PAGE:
Pain relief

The enzyme Cox-2 mediates inflammatory pain at sites of injury. Two studies now show that local inflammation can also cause pain in neighbouring areas by upregulating Cox-2 expression in the central nervous system.

Kenneth Lee(kenlee_fr@yahoo.fr)
Mar 25, 2001

The enzyme Cox-2 (cyclooxygenase-2), released at sites of inflammation, stimulates the production of prostaglandin E2, which promotes a region of localized hypersensitivity surrounding the injury. Non-steroidal anti-inflammatory drugs (NSAIDs) are thought to give pain relief by targeting Cox-2 at sites of inflammation. But two studies published in 22 March Nature show that local inflammation can also cause pain in nearby non-inflamed areas through mediators, such as the pro-inflammatory cytokine interleukin-1β, that upregulate the production of Cox-2 in the central nervous system (CNS).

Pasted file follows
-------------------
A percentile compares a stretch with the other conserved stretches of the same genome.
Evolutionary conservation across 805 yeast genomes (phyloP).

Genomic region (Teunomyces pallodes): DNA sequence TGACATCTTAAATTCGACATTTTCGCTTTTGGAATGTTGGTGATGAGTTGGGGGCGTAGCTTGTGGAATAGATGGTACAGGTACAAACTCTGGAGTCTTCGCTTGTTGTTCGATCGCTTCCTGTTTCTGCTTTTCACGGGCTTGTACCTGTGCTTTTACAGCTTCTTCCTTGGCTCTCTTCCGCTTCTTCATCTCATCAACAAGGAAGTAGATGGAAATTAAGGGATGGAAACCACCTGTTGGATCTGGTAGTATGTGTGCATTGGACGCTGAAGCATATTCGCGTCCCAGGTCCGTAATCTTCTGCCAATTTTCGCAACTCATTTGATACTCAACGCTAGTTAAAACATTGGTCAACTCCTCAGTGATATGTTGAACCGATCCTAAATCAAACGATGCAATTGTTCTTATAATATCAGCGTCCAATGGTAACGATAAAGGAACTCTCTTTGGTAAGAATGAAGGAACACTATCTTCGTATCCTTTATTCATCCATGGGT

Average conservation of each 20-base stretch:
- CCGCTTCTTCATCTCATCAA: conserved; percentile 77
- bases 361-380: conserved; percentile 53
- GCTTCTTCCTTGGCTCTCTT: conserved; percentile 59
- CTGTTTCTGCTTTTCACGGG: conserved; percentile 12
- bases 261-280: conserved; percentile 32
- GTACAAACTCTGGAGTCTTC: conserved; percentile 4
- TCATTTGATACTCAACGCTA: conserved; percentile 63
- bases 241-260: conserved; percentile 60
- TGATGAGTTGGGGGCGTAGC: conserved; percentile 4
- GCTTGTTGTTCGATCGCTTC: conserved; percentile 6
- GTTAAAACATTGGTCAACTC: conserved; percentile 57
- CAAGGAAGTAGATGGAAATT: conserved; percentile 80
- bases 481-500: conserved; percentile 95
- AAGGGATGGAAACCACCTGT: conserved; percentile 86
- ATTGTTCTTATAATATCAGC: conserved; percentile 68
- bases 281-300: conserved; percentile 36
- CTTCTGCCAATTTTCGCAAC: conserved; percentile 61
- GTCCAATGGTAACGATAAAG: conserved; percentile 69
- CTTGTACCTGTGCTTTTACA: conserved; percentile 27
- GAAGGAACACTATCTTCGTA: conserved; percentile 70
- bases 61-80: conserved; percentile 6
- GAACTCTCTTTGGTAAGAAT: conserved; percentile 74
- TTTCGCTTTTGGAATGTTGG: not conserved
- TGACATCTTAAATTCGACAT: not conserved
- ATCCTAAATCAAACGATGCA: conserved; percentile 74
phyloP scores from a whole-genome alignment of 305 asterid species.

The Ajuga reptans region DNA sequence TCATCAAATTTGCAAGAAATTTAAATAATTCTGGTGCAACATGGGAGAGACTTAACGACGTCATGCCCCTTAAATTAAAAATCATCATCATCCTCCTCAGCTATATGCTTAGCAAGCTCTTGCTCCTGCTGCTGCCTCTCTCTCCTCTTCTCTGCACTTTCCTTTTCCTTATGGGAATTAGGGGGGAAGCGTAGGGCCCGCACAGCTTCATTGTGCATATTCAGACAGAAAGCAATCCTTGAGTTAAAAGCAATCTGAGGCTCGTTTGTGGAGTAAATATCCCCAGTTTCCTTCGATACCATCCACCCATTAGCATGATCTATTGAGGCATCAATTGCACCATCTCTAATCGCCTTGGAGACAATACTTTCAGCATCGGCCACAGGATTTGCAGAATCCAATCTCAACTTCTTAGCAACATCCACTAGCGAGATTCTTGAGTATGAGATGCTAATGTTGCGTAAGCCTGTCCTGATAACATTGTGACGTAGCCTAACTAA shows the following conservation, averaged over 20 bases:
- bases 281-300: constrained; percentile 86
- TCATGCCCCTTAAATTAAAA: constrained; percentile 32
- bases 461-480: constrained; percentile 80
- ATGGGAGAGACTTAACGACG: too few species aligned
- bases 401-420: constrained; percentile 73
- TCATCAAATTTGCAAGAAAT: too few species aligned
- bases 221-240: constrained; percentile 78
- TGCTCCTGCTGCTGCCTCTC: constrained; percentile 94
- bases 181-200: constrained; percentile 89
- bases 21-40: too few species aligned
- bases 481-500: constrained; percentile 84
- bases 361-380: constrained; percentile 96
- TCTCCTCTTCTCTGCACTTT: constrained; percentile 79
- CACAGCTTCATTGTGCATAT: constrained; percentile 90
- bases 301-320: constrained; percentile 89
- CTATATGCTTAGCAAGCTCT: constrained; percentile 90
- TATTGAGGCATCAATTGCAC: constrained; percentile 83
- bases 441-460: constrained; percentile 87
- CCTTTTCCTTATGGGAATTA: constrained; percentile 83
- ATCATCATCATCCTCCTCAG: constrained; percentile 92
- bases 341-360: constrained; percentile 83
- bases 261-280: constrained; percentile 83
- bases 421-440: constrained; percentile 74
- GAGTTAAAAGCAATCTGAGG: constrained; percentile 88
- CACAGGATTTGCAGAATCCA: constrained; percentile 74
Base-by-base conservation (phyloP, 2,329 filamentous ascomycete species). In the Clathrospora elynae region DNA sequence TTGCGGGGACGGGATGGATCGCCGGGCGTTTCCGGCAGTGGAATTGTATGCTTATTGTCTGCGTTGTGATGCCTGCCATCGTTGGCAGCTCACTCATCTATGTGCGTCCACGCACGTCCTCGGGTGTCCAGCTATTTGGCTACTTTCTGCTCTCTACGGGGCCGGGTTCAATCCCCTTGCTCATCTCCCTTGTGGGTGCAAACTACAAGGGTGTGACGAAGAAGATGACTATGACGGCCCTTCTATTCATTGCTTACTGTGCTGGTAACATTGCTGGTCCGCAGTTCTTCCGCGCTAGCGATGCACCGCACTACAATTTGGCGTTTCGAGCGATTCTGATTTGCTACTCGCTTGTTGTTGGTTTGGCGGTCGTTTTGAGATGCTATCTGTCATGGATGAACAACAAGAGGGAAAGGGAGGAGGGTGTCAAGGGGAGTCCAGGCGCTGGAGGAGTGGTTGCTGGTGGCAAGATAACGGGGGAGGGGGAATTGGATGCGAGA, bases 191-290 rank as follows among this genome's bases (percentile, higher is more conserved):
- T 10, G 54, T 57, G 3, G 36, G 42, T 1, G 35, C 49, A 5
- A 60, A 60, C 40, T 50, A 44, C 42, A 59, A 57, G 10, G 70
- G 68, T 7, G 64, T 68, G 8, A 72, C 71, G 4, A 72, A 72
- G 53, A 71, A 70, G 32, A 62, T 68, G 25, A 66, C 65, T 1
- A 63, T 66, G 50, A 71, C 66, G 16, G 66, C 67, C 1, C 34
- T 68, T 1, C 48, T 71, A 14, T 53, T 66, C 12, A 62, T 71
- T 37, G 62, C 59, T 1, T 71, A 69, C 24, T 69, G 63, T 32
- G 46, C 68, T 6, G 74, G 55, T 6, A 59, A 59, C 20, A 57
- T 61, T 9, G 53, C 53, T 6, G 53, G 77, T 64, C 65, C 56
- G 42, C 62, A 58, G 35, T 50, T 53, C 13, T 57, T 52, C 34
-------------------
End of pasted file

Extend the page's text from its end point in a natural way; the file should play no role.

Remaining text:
Tarek Samad, of the Massachusetts General Hospital, and co-workers observed that local inflammation in the rat paw led to a generalized increase in Cox-2 mRNA expression in spinal cord neurons and in other areas of the CNS (Nature 2001, 410:471-475). Cox-2 induction was associated with elevated levels of interleukin-1β and prostaglandin E2 in the cerebrospinal fluid. When interleukin-converting enzyme or a Cox-2...

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